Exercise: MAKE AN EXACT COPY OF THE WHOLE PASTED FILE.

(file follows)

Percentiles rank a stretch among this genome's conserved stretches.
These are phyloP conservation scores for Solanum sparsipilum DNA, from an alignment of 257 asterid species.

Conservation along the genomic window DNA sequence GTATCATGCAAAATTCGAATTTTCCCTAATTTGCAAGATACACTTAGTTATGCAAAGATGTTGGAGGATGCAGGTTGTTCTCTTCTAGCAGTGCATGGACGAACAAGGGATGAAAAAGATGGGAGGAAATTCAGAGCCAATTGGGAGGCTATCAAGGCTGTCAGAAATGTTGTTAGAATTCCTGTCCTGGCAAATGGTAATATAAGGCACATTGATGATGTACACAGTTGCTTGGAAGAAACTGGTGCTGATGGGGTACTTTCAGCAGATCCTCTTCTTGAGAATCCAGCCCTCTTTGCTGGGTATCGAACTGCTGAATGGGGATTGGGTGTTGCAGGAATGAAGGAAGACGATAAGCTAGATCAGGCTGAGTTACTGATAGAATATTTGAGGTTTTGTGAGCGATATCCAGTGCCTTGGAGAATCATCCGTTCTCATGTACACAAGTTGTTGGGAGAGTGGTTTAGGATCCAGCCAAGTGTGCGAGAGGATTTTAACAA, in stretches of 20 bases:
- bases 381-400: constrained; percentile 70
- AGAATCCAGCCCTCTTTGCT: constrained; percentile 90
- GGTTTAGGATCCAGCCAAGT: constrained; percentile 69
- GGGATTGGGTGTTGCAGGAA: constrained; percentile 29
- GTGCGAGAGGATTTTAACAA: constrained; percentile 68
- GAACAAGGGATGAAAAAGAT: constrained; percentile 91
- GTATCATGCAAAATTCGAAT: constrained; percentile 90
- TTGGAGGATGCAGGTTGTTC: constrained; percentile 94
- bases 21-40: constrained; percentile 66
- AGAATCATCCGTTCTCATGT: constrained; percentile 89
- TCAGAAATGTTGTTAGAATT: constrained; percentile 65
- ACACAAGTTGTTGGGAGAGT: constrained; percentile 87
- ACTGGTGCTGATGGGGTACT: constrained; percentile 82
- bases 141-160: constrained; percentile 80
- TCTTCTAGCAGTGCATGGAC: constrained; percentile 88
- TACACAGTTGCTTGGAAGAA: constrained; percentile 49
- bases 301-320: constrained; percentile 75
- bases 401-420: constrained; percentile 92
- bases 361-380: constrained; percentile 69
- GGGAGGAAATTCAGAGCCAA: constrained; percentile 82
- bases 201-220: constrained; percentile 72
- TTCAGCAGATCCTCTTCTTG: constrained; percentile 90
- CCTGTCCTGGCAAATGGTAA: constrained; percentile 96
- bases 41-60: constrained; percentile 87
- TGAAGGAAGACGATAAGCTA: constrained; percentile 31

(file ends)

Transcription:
Percentiles rank a stretch among this genome's conserved stretches.
These are phyloP conservation scores for Solanum sparsipilum DNA, from an alignment of 257 asterid species.

Conservation along the genomic window DNA sequence GTATCATGCAAAATTCGAATTTTCCCTAATTTGCAAGATACACTTAGTTATGCAAAGATGTTGGAGGATGCAGGTTGTTCTCTTCTAGCAGTGCATGGACGAACAAGGGATGAAAAAGATGGGAGGAAATTCAGAGCCAATTGGGAGGCTATCAAGGCTGTCAGAAATGTTGTTAGAATTCCTGTCCTGGCAAATGGTAATATAAGGCACATTGATGATGTACACAGTTGCTTGGAAGAAACTGGTGCTGATGGGGTACTTTCAGCAGATCCTCTTCTTGAGAATCCAGCCCTCTTTGCTGGGTATCGAACTGCTGAATGGGGATTGGGTGTTGCAGGAATGAAGGAAGACGATAAGCTAGATCAGGCTGAGTTACTGATAGAATATTTGAGGTTTTGTGAGCGATATCCAGTGCCTTGGAGAATCATCCGTTCTCATGTACACAAGTTGTTGGGAGAGTGGTTTAGGATCCAGCCAAGTGTGCGAGAGGATTTTAACAA, in stretches of 20 bases:
- bases 381-400: constrained; percentile 70
- AGAATCCAGCCCTCTTTGCT: constrained; percentile 90
- GGTTTAGGATCCAGCCAAGT: constrained; percentile 69
- GGGATTGGGTGTTGCAGGAA: constrained; percentile 29
- GTGCGAGAGGATTTTAACAA: constrained; percentile 68
- GAACAAGGGATGAAAAAGAT: constrained; percentile 91
- GTATCATGCAAAATTCGAAT: constrained; percentile 90
- TTGGAGGATGCAGGTTGTTC: constrained; percentile 94
- bases 21-40: constrained; percentile 66
- AGAATCATCCGTTCTCATGT: constrained; percentile 89
- TCAGAAATGTTGTTAGAATT: constrained; percentile 65
- ACACAAGTTGTTGGGAGAGT: constrained; percentile 87
- ACTGGTGCTGATGGGGTACT: constrained; percentile 82
- bases 141-160: constrained; percentile 80
- TCTTCTAGCAGTGCATGGAC: constrained; percentile 88
- TACACAGTTGCTTGGAAGAA: constrained; percentile 49
- bases 301-320: constrained; percentile 75
- bases 401-420: constrained; percentile 92
- bases 361-380: constrained; percentile 69
- GGGAGGAAATTCAGAGCCAA: constrained; percentile 82
- bases 201-220: constrained; percentile 72
- TTCAGCAGATCCTCTTCTTG: constrained; percentile 90
- CCTGTCCTGGCAAATGGTAA: constrained; percentile 96
- bases 41-60: constrained; percentile 87
- TGAAGGAAGACGATAAGCTA: constrained; percentile 31